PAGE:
Sunday, September 26, 2010

Useless Pledges

This past week, the Republican party published a wonderful, glossy, 28-page work of fiction entitled A Pledge to America. It's a great read, full of the sort of pious platitudes and self-righteous chest-thumping you'd expect from the GOP. Heaven knows how much it must have cost to print (except that I'm sure some printing company is writing off the cost on its taxes this year).

And, if you'll pardon my French, it's bullshit of the highest and purest order, probably produced by bulls on a farm that receives rich subsidies at your expense.

The word pledge is defined by my Webster's New Collegiate dictionary this way: a binding promise or agreement to do or forbear. You might want to remember the part about binding when the time comes to hold the authors of the Pledge to America accountable. But you won't, because we Americans have short memories.

One of the things you first notice about the Pledge to America is that it's long on denunciation of the current administration and on faithful promises to reign in big government, "act immediately to reduce spending," and "root out government waste." It all sounds great, doesn't it? Who could argue against this? Well, as it turns out, it's not so easy as a glossy bumper sticker makes it sound. It's hard to find spending to reduce and government waste to root out. If you listened to Robert Siegel's interview of House Chief Deputy Republican Whip Kevin McCarthy on NPR the other evening, you heard a master politician shamelessly dodge every single attempt by Mr Siegel to get him to identify a single federal agency or program that the Republicans would cut. If you missed the interview, you can read the transcript or listen to the recorded interview here.

Yesterday I found this article by Washington Post economic and domestic policy writer Ezra Klein: There's No Such Thing As Easy Spending Cuts. It's very short and to-the-point, and it does a wonderful job of explaining why the Pledge to America, for all its slick production and how-can-you-argue-against-something-obvious words, will accomplish nothing. Mr Kline makes the point that there's no budgetary line item for waste, other than things like farm subsidies (check out Mike's post for a way to see who's feeding at that trough) ... and that "just about everything in the federal budget is protected by powerful constituencies and politicians."

The sad truth, as Mr Kline notes, is that it's all but impossible to slash the federal budget as the Pledge to America promises to do without wiping out programs funded by your tax dollars that are third rails for very vocal and very powerful constituencies - things like veterans' benefits (hey, I'm a veteran!), the National Institutes of Health, the FAA (John?), national parks, defense, social security, and many other beloved programs.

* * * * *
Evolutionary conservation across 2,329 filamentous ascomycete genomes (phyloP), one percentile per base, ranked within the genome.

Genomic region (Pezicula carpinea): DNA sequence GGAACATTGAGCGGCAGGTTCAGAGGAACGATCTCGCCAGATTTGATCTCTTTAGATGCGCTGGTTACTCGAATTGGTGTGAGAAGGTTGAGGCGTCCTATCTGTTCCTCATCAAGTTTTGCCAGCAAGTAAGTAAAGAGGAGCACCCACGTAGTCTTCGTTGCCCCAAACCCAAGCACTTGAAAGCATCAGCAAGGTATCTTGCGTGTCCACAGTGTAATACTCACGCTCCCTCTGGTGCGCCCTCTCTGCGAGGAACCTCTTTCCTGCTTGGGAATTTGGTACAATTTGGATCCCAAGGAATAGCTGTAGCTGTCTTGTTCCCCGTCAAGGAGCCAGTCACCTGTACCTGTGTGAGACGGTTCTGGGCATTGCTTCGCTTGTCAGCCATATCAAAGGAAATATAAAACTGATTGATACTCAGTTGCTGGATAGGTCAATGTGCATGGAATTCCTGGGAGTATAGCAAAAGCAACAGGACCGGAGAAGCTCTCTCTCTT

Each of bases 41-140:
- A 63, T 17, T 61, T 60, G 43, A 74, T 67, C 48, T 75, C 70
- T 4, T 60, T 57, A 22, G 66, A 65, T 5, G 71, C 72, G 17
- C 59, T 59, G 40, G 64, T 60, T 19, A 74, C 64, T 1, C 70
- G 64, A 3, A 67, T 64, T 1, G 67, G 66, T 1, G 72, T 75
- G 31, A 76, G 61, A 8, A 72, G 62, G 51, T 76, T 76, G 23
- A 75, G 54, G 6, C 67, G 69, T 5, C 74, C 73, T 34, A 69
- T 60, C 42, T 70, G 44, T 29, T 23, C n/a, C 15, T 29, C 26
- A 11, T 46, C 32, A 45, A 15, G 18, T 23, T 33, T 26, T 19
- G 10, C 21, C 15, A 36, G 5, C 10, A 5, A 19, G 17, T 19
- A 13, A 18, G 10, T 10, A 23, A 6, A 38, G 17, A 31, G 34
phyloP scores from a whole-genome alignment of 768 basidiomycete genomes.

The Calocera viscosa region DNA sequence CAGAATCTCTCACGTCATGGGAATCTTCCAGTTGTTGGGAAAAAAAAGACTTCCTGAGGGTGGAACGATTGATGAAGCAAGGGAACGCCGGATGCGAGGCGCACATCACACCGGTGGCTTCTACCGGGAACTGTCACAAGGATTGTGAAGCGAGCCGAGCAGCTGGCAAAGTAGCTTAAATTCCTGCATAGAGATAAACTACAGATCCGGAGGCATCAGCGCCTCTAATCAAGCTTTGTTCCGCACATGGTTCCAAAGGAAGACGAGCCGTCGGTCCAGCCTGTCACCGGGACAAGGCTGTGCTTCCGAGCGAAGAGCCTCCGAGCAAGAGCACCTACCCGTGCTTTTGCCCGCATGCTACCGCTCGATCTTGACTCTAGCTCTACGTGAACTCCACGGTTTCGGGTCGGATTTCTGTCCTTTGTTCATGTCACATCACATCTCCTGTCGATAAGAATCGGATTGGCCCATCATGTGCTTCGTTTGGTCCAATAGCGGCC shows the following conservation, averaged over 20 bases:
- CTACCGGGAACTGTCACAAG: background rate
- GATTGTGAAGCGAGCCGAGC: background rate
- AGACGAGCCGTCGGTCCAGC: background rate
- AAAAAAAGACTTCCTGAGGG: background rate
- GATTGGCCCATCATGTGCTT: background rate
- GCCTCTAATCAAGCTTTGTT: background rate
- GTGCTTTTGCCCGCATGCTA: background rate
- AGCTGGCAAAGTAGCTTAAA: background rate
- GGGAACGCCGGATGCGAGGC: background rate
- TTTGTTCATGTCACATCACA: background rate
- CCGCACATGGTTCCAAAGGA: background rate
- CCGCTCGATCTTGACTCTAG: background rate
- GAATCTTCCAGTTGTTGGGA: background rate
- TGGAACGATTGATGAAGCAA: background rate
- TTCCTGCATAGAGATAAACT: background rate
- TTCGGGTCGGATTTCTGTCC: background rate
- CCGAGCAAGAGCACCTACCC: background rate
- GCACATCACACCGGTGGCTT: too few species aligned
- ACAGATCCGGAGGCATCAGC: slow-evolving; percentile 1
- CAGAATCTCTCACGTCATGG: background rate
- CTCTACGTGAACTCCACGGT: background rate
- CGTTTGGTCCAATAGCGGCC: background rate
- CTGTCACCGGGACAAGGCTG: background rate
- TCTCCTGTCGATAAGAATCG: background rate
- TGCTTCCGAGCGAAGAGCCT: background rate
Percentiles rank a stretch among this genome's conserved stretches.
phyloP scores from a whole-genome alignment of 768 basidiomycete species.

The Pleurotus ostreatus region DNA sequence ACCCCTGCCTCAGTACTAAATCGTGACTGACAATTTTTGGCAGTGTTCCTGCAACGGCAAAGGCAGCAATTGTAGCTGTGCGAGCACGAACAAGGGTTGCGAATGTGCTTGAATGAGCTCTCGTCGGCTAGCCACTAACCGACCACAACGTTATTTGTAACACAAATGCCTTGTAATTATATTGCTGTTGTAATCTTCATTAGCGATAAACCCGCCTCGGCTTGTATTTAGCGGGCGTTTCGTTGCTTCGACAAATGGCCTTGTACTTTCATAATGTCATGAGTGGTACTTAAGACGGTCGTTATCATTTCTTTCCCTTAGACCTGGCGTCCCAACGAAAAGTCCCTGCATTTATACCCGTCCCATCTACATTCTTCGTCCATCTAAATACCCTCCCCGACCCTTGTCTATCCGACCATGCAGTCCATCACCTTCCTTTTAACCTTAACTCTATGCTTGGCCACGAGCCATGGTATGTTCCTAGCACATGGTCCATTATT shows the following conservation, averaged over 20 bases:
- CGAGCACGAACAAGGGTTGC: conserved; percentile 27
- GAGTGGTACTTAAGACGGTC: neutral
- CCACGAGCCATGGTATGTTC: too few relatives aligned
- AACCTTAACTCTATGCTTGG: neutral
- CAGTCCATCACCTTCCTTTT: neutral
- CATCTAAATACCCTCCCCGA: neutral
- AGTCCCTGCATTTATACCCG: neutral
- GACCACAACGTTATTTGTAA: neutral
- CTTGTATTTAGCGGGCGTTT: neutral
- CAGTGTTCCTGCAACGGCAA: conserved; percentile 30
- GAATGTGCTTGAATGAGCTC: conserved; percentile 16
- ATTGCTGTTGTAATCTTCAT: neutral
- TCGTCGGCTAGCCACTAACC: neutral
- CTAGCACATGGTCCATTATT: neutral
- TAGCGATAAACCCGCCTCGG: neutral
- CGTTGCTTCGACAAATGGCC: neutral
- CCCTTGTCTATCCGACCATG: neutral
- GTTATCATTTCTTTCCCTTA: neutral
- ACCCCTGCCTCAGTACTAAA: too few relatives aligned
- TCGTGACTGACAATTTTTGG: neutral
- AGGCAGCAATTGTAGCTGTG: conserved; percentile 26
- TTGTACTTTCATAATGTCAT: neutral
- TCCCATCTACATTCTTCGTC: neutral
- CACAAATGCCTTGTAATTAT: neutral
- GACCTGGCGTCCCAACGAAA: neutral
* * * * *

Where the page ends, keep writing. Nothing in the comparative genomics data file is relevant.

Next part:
And that part about slashing taxes? At the risk of again sounding like a one-note trumpet, I have to remind you that taxes are the way governments raise money to operate. At least, they were before we started using them as a system to reward political allies and perform social engineering experiments. Actually, there are three ways governments can raise money: levy taxes, charge fees for services, or borrow money. But nobody likes to pay taxes, everyone cries foul about fees for services (aren't my tax dollars paying for that already?), and oh-by-the-way you and I are funding the spectacular rise of China as a global competitor because - surprise! - they're buying up our debt. We are becoming a wholly-owned subsidiary of Beijing.

So let's stop being stupid about all this. Let's agree that the Pledge to America is a meaningless document that relies - as all good cons do - on the gullibility and short memories of those about to be shamelessly fleeced. It tries to convince us that our problems can be solved if we just do all sorts of things that sound great, but but are politically impossible to do without more spine than anyone in Congress (or the Executive Branch, for that matter) has displayed for many years.

When you receive your next door-to-door visit from someone flacking for a candidate for office, ask him or her my five basic questions. Insist on details rather than vague promises and the old dodge-and-weave.

And if they ask you use your bathroom, you can offer them a copy of the Pledge to America in lieu of Charmin.

Because that's all it's worth.

Have a good day. Ask the hard questions and demand the hard answers. It's your government, after all.

More thoughts tomorrow.



The Mistress of the Dark said...


John said...

Bilbo for President! It's not to soon to start campaigning for 2012! (My retirement eligibility date is 1/7/12 so I'll be available to serve in your cabinet!)

Mike said...

Like John said, it's not to soon to start raising mone..... I mean start campaigning.

KathyA said...

This this post to the NY TIMES!